A Non-Emergent Case.

And I’m back in the Emergency Department.  One might think I am accident-prone, which I am, but I am here today to see another nurse. It’s a little after 8:00 am (actually, 8:21 to be exact) and I’m waiting to interview an ED nurse about to come off his 12-hour overnight shift.

We were supposed to meet at 8:00 am, but he seems to be running a bit late. That, or the hard-of-hearing woman at the front desk didn’t page him like she said she did. I hope she did. Nurses are starting to filter out of the ED. Two giggling women in light blue scrubs walk through the waiting room, towards the sliding glass doors, one of them exclaiming “I need to go home!”

I bet. Last time I was here I only stayed for a few hours and was completely beat by the time I got home. I’m amazed this nurse even agreed to be interviewed–on camera no less–in post-night-shift condition. Now where is he…

8:35 am. I’m debating whether or not to have him paged again. Is that legitimate? To have him paged a second time just to make absolutely sure he got the first page?

The sign at the front desk is keeping me in my seat. “Patients are seen based on urgency, not necessarily in the order that they arrived. Thank you.”

I can see how my video-interview project for my blog might not be considered an emergency. Five more minutes. If he’s not out by 8:45 am, I’ll have him paged again. Until then, I’ll just engage in some light people watching.

When I first arrived in the only partially-filled waiting room, a Latina woman wearing a face mask was sprawled across the three seats next to me. Swine flu? I just got over pneumonia. I make a mental note to sanitize my hands on the way out.

In the row of seats ahead of me there are three young guys, doing their best to look like mini-thugs, with their baggy jeans and strategically shaved facial hair. Two of them seem to be there to help the third, a large black boy with what looks like a nose bleed or some other kind of nose-related condition. I wonder if it’s unPC of me to say “mini-thugs” and to think this injury might be somehow fight-related.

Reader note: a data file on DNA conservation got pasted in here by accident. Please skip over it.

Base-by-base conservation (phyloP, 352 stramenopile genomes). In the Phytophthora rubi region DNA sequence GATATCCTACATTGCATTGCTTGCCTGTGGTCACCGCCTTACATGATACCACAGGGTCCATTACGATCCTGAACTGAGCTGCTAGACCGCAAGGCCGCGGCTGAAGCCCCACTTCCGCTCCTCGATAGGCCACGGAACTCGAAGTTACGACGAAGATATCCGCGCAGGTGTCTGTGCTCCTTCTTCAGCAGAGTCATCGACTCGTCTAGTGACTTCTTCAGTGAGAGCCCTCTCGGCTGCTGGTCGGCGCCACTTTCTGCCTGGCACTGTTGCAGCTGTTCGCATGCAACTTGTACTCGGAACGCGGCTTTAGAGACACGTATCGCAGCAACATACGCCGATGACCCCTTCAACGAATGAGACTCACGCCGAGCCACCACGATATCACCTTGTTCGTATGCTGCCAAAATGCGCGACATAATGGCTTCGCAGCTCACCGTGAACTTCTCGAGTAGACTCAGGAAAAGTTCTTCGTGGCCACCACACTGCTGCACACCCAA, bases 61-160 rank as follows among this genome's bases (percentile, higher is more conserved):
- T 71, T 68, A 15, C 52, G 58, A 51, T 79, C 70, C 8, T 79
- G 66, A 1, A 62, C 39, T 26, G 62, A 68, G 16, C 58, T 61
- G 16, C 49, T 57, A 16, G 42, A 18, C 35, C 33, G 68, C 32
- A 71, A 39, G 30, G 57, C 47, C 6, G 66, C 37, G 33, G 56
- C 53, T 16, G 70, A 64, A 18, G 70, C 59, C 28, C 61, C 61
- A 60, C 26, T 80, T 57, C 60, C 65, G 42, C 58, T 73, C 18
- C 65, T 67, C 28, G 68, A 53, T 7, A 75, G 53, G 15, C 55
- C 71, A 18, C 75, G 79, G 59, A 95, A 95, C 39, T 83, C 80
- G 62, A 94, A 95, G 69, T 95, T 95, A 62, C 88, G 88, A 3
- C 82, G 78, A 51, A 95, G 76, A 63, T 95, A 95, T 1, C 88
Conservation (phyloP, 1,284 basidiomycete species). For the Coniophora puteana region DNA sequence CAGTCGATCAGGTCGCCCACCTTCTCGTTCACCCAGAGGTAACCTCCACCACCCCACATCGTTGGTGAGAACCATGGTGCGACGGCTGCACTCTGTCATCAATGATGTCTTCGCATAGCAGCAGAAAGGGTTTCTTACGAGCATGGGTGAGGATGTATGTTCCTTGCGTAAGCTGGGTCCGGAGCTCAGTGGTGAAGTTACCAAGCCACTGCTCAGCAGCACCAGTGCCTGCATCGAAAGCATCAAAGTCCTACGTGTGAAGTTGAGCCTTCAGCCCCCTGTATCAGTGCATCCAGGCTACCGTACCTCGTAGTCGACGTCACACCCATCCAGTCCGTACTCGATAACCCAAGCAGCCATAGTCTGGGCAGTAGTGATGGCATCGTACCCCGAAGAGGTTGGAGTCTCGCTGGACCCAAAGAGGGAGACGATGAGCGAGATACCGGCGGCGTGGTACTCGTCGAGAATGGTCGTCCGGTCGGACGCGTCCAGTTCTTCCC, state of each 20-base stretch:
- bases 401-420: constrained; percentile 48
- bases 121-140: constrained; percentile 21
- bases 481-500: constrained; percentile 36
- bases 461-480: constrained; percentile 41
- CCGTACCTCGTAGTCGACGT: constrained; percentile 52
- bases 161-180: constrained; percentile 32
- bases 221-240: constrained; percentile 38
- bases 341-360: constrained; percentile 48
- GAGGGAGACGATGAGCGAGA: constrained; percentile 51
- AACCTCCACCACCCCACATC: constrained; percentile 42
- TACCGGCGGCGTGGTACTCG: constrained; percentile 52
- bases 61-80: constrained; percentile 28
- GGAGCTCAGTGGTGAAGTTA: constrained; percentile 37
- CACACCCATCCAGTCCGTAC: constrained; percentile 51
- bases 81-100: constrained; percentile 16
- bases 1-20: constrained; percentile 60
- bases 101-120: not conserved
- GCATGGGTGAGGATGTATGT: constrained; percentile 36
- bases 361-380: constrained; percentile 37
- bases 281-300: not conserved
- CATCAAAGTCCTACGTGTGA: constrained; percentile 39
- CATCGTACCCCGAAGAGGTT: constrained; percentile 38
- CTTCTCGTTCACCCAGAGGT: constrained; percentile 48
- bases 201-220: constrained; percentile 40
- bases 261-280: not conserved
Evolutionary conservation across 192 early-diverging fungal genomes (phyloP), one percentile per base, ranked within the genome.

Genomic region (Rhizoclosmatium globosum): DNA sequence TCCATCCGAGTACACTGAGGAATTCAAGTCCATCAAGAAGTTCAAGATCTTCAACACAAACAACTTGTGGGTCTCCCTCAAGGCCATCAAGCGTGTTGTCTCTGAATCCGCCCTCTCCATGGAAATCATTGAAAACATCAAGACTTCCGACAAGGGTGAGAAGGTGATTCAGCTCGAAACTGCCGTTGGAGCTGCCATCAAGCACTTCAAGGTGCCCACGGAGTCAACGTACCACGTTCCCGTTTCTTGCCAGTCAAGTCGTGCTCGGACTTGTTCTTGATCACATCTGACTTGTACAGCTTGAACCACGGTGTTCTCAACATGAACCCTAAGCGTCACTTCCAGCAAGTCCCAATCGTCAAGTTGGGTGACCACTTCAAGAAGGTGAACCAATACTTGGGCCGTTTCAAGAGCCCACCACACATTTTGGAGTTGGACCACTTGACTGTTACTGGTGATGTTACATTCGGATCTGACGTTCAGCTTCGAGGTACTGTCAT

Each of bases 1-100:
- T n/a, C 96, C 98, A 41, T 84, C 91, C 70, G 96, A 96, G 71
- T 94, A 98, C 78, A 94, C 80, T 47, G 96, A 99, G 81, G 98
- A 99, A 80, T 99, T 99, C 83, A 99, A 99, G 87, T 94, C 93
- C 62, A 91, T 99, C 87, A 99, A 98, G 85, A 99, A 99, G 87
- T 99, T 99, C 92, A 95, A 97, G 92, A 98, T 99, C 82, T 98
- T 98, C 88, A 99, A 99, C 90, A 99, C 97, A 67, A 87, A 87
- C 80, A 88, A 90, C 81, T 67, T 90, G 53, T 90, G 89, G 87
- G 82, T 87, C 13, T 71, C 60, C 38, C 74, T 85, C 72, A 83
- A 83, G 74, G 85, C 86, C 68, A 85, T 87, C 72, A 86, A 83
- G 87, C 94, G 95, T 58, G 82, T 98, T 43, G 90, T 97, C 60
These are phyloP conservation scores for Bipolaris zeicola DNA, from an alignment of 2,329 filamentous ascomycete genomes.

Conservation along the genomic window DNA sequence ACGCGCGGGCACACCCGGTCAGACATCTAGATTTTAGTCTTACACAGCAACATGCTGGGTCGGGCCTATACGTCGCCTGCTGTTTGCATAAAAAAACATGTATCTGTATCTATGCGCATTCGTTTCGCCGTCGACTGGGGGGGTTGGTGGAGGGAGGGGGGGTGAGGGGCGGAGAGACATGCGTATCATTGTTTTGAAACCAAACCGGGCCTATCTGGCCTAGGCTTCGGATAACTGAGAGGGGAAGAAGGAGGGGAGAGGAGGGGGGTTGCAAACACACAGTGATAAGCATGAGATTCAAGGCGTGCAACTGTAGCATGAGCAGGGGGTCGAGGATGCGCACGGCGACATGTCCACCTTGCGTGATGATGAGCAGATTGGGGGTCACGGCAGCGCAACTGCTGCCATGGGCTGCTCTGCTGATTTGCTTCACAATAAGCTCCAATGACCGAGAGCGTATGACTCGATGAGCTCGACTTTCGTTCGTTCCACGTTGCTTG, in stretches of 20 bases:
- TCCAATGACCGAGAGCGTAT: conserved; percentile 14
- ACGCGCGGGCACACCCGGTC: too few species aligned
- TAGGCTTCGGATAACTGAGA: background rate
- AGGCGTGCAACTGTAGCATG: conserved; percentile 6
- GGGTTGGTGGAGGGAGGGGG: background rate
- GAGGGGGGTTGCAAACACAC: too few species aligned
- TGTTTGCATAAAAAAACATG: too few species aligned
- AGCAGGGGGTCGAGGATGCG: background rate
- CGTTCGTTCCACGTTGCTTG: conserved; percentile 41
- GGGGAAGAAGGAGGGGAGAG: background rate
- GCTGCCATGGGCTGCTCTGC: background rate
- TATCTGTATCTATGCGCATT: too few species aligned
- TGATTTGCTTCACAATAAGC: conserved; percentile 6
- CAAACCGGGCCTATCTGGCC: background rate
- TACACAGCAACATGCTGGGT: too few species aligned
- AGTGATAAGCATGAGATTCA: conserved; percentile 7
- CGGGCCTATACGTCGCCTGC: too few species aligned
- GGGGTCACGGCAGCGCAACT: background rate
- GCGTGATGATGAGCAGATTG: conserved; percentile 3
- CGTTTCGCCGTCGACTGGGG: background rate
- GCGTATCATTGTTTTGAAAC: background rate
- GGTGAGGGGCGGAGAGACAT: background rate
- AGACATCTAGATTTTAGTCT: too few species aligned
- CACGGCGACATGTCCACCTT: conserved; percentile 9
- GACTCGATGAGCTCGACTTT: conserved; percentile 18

Sometime after 8:45 am. Okay. I did it. I paged him again. The woman at the front desk was surprisingly indignant on my behalf. Maybe she didn’t see the sign about non-emergent cases. “I’m going to put that you arrived here at like 8:20.” 8:00 am actually. “You let me know if he doesn’t show up.”

9:00 am. He might not show up. I might have been stood up by an Emergency Department nurse, at the Brigham and Women’s Hospital, with a pile of heavy camera equipment, after riding all the way here from Cambridge on a bike that is way too big for me (I traded with my roommate this morning).

9:10 am. I am now scrolling through my mental rolodex to think of who else I am going to interview for this project. After all, I’ve already interviewed a BWH nurse for this blog… Hey! I think I just saw a face I recognize from Boston Med! I hate Boston Med.

9:15 am. It’s now a full hour and fifteen minutes after we were originally supposed to meet. I now understand why it could be a good idea to keep the Emergency Department backed up. The non-emergent cases will eventually just disappear.

Now to sneak past the indignant woman at the front desk…


3 thoughts on “A Non-Emergent Case.

    • As predicted, he had a “hell of a night,” and was late getting out. The real story here is why the Brigham charges it’s night-shift workers full price for parking after 9am…

      I actually met the friendly and gregarious Michael Lage, 57, last night in the ED, and he set me up with Nina to follow psych patients: http://bit.ly/aZV10m

      Thank you for commenting!

  1. Pingback: A Watched ED Never Boils. « The Human Side of Hospitals.

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